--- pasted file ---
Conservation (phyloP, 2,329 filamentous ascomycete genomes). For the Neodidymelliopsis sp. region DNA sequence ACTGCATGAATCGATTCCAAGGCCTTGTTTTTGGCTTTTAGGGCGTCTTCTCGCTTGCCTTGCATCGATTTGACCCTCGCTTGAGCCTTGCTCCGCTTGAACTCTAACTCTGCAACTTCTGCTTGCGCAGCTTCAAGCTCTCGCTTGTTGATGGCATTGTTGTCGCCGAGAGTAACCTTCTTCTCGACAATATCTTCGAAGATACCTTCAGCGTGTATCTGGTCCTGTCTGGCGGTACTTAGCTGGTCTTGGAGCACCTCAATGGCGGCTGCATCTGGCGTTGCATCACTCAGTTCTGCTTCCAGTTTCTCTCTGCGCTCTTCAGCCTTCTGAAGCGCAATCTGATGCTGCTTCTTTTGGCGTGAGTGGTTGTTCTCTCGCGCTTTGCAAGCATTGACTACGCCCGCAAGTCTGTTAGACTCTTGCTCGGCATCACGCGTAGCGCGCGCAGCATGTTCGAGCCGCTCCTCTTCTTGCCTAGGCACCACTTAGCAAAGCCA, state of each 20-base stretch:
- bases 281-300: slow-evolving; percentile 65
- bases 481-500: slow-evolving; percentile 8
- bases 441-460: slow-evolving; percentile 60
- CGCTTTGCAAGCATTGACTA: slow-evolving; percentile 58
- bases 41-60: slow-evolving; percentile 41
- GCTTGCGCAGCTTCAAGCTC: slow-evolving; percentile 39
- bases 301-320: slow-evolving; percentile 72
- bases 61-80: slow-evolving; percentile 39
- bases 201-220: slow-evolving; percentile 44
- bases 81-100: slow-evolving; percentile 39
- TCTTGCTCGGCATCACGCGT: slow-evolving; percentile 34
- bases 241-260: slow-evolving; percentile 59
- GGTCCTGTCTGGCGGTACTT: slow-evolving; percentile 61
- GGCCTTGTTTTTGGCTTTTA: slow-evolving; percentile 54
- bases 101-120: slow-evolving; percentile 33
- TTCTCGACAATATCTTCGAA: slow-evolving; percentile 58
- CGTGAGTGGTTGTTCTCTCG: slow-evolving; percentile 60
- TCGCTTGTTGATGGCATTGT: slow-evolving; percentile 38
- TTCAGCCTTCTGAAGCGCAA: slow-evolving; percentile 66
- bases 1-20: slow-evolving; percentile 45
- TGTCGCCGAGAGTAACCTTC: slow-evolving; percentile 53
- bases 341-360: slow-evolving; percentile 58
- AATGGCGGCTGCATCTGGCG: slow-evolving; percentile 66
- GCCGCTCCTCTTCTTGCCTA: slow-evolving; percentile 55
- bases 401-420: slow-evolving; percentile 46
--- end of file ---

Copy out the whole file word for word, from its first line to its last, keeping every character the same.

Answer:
Conservation (phyloP, 2,329 filamentous ascomycete genomes). For the Neodidymelliopsis sp. region DNA sequence ACTGCATGAATCGATTCCAAGGCCTTGTTTTTGGCTTTTAGGGCGTCTTCTCGCTTGCCTTGCATCGATTTGACCCTCGCTTGAGCCTTGCTCCGCTTGAACTCTAACTCTGCAACTTCTGCTTGCGCAGCTTCAAGCTCTCGCTTGTTGATGGCATTGTTGTCGCCGAGAGTAACCTTCTTCTCGACAATATCTTCGAAGATACCTTCAGCGTGTATCTGGTCCTGTCTGGCGGTACTTAGCTGGTCTTGGAGCACCTCAATGGCGGCTGCATCTGGCGTTGCATCACTCAGTTCTGCTTCCAGTTTCTCTCTGCGCTCTTCAGCCTTCTGAAGCGCAATCTGATGCTGCTTCTTTTGGCGTGAGTGGTTGTTCTCTCGCGCTTTGCAAGCATTGACTACGCCCGCAAGTCTGTTAGACTCTTGCTCGGCATCACGCGTAGCGCGCGCAGCATGTTCGAGCCGCTCCTCTTCTTGCCTAGGCACCACTTAGCAAAGCCA, state of each 20-base stretch:
- bases 281-300: slow-evolving; percentile 65
- bases 481-500: slow-evolving; percentile 8
- bases 441-460: slow-evolving; percentile 60
- CGCTTTGCAAGCATTGACTA: slow-evolving; percentile 58
- bases 41-60: slow-evolving; percentile 41
- GCTTGCGCAGCTTCAAGCTC: slow-evolving; percentile 39
- bases 301-320: slow-evolving; percentile 72
- bases 61-80: slow-evolving; percentile 39
- bases 201-220: slow-evolving; percentile 44
- bases 81-100: slow-evolving; percentile 39
- TCTTGCTCGGCATCACGCGT: slow-evolving; percentile 34
- bases 241-260: slow-evolving; percentile 59
- GGTCCTGTCTGGCGGTACTT: slow-evolving; percentile 61
- GGCCTTGTTTTTGGCTTTTA: slow-evolving; percentile 54
- bases 101-120: slow-evolving; percentile 33
- TTCTCGACAATATCTTCGAA: slow-evolving; percentile 58
- CGTGAGTGGTTGTTCTCTCG: slow-evolving; percentile 60
- TCGCTTGTTGATGGCATTGT: slow-evolving; percentile 38
- TTCAGCCTTCTGAAGCGCAA: slow-evolving; percentile 66
- bases 1-20: slow-evolving; percentile 45
- TGTCGCCGAGAGTAACCTTC: slow-evolving; percentile 53
- bases 341-360: slow-evolving; percentile 58
- AATGGCGGCTGCATCTGGCG: slow-evolving; percentile 66
- GCCGCTCCTCTTCTTGCCTA: slow-evolving; percentile 55
- bases 401-420: slow-evolving; percentile 46